How to Get out of Debt When There is No Money
I absolutely adore Suze Orman and her financial brains and wit! I read everything I can possibly find that she writes, and retain as much as my Lyme Brain will let me. My Facebook notifications are set to let me know whenever she posts something on her Facebook account cause I don’t want to miss a thing. With every post she makes, whether it’s advice, suggestions or even an inspiring mime, the desire to put another dollar away into savings is switched on instantly.
Suze gives great debt and savings advice to everyone, from:
- young adults over their head and drowning in student loans;
- young couples wanting to buy their first home with bad credit scores;
- single parents trying to balance a JOB, daycare and home life, while trying to get back on their feet financially after divorce;
- anyone with credit card debt.
Sadly, where I’m going with this, there is no “To”, unless I missed it somewhere. I often wonder what kind of advice Suze would give to all those with chronic health conditions, such as Chronic Lyme Disease , who live paycheck-to-paycheck, who have accumulated a large amount of debt due to having to pay for their own medical care, healthcare (sorry, meant ‘sick care’), prescriptions and supplements that are NOT covered under their healthcare plan because “Lyme Disease does not exist”. This also applies to anyone suffering from any chronic health issue that is not covered under their health plan.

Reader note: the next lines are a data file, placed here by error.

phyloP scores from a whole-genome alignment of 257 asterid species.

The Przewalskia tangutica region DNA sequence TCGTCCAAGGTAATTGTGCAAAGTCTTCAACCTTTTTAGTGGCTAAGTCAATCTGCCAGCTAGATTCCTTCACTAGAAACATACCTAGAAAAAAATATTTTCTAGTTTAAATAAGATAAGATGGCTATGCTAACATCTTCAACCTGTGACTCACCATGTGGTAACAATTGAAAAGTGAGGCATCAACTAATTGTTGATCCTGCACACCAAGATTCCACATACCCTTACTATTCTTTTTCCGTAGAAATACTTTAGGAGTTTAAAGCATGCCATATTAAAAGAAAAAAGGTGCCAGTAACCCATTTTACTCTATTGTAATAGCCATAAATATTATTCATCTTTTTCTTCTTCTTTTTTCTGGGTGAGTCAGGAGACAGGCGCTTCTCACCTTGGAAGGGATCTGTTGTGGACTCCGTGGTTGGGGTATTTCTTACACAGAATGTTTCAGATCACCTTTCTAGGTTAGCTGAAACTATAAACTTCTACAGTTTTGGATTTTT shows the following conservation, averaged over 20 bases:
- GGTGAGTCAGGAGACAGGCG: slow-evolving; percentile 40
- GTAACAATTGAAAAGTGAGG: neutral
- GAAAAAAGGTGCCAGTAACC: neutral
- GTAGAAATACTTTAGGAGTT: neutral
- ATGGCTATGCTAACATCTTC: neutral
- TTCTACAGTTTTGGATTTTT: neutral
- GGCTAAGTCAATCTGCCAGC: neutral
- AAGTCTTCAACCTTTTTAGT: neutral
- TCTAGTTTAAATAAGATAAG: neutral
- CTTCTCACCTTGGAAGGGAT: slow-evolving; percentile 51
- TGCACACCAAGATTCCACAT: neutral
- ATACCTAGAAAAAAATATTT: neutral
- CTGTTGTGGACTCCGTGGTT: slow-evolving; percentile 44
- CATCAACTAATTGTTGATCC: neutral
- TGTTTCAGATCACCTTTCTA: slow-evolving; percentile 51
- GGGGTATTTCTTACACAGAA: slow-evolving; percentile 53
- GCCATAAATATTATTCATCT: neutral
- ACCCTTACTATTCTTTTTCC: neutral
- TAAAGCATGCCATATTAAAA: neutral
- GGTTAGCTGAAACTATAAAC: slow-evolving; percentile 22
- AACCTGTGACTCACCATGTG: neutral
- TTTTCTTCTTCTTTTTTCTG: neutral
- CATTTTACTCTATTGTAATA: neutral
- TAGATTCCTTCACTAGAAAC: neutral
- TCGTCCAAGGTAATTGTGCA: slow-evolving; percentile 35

These families have already used up their entire savings, including retirement 401K’s, and don’t even qualify for another refinance on their home because their debt outweighs their home’s value. Most times, the head-of-household has been forced to quit their job due to their own health issues or to provide 24/7 care to a loved one stricken with chronic illness.
I know many, many families who, after paying housing expenses, utilities, health insurance premiums and putting food on the table, have just enough money left over to pay the minimum balance on their credit card bills.
How do these families get out from under their debt and attempt to rebuild their financial portfolio while they may still have many more months, if not years, ahead of them for Lyme treatment? I’ve considered posting this on Suze’s Facebook page, but sadly again, every question anyone asks goes unanswered.
Does anyone have an realistic solutions or ideas for these poor people? What kind of advice do you think Suze would give these families?